When we see organizations as political systems we are
drawing clear parallels between how organizations are run and systems of
political rule. We may refer to ‘democracies’, ‘autocracy’ or even ‘anarchy’ to
describe what is going on in a particular organization. Here we are describing
the style of power rule employed in that organization.
The political metaphor is useful because it recognizes the
important role that power play, competing interests and conflict have in
organizational life. Gareth Morgan comments, ‘Many people hold the belief that
business and politics should be kept apart… But the
person advocating the case of employee rights or industrial democracy is not
introducing a political issue so much as arguing for a different approach to a
situation that is already political.’
The key beliefs are:
You can’t stay out of organizational politics. You’re
already in it.
Building support for your approach is essential if you want
to make anything happen.
You need to know who is powerful, and who they are close
There is an important political map which overrides the
published organizational structure.
Coalitions between individuals are more important than work
The most important decisions in an organization concern the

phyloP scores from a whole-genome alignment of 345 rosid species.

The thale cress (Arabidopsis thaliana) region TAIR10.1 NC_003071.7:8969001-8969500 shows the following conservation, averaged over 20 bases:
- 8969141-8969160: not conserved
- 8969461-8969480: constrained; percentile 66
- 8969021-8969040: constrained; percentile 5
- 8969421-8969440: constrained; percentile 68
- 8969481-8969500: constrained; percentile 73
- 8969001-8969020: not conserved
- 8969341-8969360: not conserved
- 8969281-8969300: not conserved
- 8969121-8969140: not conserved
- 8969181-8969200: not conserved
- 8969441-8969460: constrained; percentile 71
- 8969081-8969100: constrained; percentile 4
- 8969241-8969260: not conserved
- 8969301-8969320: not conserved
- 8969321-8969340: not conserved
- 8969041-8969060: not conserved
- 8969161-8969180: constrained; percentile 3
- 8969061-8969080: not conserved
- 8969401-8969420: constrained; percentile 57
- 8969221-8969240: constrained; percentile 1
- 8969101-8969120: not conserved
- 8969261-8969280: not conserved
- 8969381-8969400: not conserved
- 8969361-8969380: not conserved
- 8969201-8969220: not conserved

allocation of scarce resources, that is, who gets what, and these are reached
through bargaining, negotiating and vying for position.
This leads to the following assumptions about organizational
The change will not work unless it’s supported by a powerful
The wider the support for this change the better.
It is important to understand the political map, and to
understand who will be winners and losers as a result of this change.
Positive strategies include creating new coalitions and
What are the limitations of this metaphor? The disadvantage of
using this metaphor to the exclusion of others is that it can lead to the
potentially unnecessary development of complex Machiavellian strategies, with an
assumption that in any organizational endeavour, there are always winners and
losers. This can turn organizational life into a political war zone.
See Pfeiffer’s book, Managing with Power: Politics and
influence in organizations (1992) to explore this metaphor